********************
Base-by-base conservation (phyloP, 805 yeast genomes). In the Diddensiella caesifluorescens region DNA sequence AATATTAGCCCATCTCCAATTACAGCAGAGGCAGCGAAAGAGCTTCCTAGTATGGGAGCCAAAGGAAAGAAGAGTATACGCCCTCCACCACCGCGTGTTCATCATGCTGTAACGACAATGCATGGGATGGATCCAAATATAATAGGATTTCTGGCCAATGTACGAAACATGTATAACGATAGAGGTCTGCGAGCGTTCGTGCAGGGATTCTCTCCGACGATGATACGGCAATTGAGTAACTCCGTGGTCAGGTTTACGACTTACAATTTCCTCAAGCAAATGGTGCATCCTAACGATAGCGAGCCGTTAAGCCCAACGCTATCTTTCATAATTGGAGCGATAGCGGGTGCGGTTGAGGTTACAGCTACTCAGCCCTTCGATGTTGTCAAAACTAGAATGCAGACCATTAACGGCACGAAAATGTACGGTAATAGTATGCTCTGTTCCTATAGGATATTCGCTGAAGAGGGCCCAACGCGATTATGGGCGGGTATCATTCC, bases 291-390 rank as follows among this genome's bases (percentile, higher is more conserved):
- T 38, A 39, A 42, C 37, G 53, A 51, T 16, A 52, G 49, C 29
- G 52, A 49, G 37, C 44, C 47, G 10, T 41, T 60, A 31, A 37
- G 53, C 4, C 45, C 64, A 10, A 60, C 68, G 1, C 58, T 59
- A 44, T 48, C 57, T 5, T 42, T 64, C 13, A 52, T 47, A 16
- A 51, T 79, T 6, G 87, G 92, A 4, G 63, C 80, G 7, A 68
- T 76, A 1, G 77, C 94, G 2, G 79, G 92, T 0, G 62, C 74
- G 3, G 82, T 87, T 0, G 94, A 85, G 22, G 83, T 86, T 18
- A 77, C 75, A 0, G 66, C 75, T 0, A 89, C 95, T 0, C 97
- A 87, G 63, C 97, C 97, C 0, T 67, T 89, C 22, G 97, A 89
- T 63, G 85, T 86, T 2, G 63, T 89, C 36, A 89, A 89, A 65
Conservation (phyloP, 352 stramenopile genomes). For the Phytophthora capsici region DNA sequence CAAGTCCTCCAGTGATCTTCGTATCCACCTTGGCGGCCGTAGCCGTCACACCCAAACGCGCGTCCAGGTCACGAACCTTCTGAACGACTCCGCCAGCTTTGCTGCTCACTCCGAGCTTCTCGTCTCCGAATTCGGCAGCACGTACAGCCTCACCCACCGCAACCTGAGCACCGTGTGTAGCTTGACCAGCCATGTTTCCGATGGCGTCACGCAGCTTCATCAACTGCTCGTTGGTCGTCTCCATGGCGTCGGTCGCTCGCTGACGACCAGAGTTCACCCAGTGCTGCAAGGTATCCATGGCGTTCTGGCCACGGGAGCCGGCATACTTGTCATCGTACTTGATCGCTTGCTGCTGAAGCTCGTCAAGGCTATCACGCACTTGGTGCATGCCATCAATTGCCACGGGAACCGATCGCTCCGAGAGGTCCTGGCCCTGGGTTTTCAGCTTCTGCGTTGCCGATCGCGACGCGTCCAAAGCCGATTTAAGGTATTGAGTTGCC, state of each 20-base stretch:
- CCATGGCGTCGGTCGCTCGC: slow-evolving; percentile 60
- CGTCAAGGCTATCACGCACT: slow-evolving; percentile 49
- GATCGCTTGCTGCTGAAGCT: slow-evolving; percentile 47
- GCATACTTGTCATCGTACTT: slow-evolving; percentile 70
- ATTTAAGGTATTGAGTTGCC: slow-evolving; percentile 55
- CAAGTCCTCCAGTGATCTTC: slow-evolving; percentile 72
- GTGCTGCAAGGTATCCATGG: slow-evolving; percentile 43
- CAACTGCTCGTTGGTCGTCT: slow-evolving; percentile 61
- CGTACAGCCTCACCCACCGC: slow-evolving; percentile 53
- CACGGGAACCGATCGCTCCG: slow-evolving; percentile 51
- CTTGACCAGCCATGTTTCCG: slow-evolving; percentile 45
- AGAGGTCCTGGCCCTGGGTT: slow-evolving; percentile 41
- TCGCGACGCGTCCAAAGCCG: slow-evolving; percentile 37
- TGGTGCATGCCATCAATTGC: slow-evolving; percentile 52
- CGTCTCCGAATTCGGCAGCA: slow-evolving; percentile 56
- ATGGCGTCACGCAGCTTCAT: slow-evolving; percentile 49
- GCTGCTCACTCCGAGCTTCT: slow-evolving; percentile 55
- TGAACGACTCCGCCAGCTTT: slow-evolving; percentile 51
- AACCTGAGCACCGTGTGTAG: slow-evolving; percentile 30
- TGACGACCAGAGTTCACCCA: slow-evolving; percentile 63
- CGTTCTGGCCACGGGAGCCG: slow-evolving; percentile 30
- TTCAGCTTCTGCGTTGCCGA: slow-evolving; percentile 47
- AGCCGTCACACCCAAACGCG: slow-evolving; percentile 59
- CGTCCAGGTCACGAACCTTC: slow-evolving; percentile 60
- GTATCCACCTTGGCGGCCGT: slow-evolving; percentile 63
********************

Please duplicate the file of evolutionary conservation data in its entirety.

Base-by-base conservation (phyloP, 805 yeast genomes). In the Diddensiella caesifluorescens region DNA sequence AATATTAGCCCATCTCCAATTACAGCAGAGGCAGCGAAAGAGCTTCCTAGTATGGGAGCCAAAGGAAAGAAGAGTATACGCCCTCCACCACCGCGTGTTCATCATGCTGTAACGACAATGCATGGGATGGATCCAAATATAATAGGATTTCTGGCCAATGTACGAAACATGTATAACGATAGAGGTCTGCGAGCGTTCGTGCAGGGATTCTCTCCGACGATGATACGGCAATTGAGTAACTCCGTGGTCAGGTTTACGACTTACAATTTCCTCAAGCAAATGGTGCATCCTAACGATAGCGAGCCGTTAAGCCCAACGCTATCTTTCATAATTGGAGCGATAGCGGGTGCGGTTGAGGTTACAGCTACTCAGCCCTTCGATGTTGTCAAAACTAGAATGCAGACCATTAACGGCACGAAAATGTACGGTAATAGTATGCTCTGTTCCTATAGGATATTCGCTGAAGAGGGCCCAACGCGATTATGGGCGGGTATCATTCC, bases 291-390 rank as follows among this genome's bases (percentile, higher is more conserved):
- T 38, A 39, A 42, C 37, G 53, A 51, T 16, A 52, G 49, C 29
- G 52, A 49, G 37, C 44, C 47, G 10, T 41, T 60, A 31, A 37
- G 53, C 4, C 45, C 64, A 10, A 60, C 68, G 1, C 58, T 59
- A 44, T 48, C 57, T 5, T 42, T 64, C 13, A 52, T 47, A 16
- A 51, T 79, T 6, G 87, G 92, A 4, G 63, C 80, G 7, A 68
- T 76, A 1, G 77, C 94, G 2, G 79, G 92, T 0, G 62, C 74
- G 3, G 82, T 87, T 0, G 94, A 85, G 22, G 83, T 86, T 18
- A 77, C 75, A 0, G 66, C 75, T 0, A 89, C 95, T 0, C 97
- A 87, G 63, C 97, C 97, C 0, T 67, T 89, C 22, G 97, A 89
- T 63, G 85, T 86, T 2, G 63, T 89, C 36, A 89, A 89, A 65
Conservation (phyloP, 352 stramenopile genomes). For the Phytophthora capsici region DNA sequence CAAGTCCTCCAGTGATCTTCGTATCCACCTTGGCGGCCGTAGCCGTCACACCCAAACGCGCGTCCAGGTCACGAACCTTCTGAACGACTCCGCCAGCTTTGCTGCTCACTCCGAGCTTCTCGTCTCCGAATTCGGCAGCACGTACAGCCTCACCCACCGCAACCTGAGCACCGTGTGTAGCTTGACCAGCCATGTTTCCGATGGCGTCACGCAGCTTCATCAACTGCTCGTTGGTCGTCTCCATGGCGTCGGTCGCTCGCTGACGACCAGAGTTCACCCAGTGCTGCAAGGTATCCATGGCGTTCTGGCCACGGGAGCCGGCATACTTGTCATCGTACTTGATCGCTTGCTGCTGAAGCTCGTCAAGGCTATCACGCACTTGGTGCATGCCATCAATTGCCACGGGAACCGATCGCTCCGAGAGGTCCTGGCCCTGGGTTTTCAGCTTCTGCGTTGCCGATCGCGACGCGTCCAAAGCCGATTTAAGGTATTGAGTTGCC, state of each 20-base stretch:
- CCATGGCGTCGGTCGCTCGC: slow-evolving; percentile 60
- CGTCAAGGCTATCACGCACT: slow-evolving; percentile 49
- GATCGCTTGCTGCTGAAGCT: slow-evolving; percentile 47
- GCATACTTGTCATCGTACTT: slow-evolving; percentile 70
- ATTTAAGGTATTGAGTTGCC: slow-evolving; percentile 55
- CAAGTCCTCCAGTGATCTTC: slow-evolving; percentile 72
- GTGCTGCAAGGTATCCATGG: slow-evolving; percentile 43
- CAACTGCTCGTTGGTCGTCT: slow-evolving; percentile 61
- CGTACAGCCTCACCCACCGC: slow-evolving; percentile 53
- CACGGGAACCGATCGCTCCG: slow-evolving; percentile 51
- CTTGACCAGCCATGTTTCCG: slow-evolving; percentile 45
- AGAGGTCCTGGCCCTGGGTT: slow-evolving; percentile 41
- TCGCGACGCGTCCAAAGCCG: slow-evolving; percentile 37
- TGGTGCATGCCATCAATTGC: slow-evolving; percentile 52
- CGTCTCCGAATTCGGCAGCA: slow-evolving; percentile 56
- ATGGCGTCACGCAGCTTCAT: slow-evolving; percentile 49
- GCTGCTCACTCCGAGCTTCT: slow-evolving; percentile 55
- TGAACGACTCCGCCAGCTTT: slow-evolving; percentile 51
- AACCTGAGCACCGTGTGTAG: slow-evolving; percentile 30
- TGACGACCAGAGTTCACCCA: slow-evolving; percentile 63
- CGTTCTGGCCACGGGAGCCG: slow-evolving; percentile 30
- TTCAGCTTCTGCGTTGCCGA: slow-evolving; percentile 47
- AGCCGTCACACCCAAACGCG: slow-evolving; percentile 59
- CGTCCAGGTCACGAACCTTC: slow-evolving; percentile 60
- GTATCCACCTTGGCGGCCGT: slow-evolving; percentile 63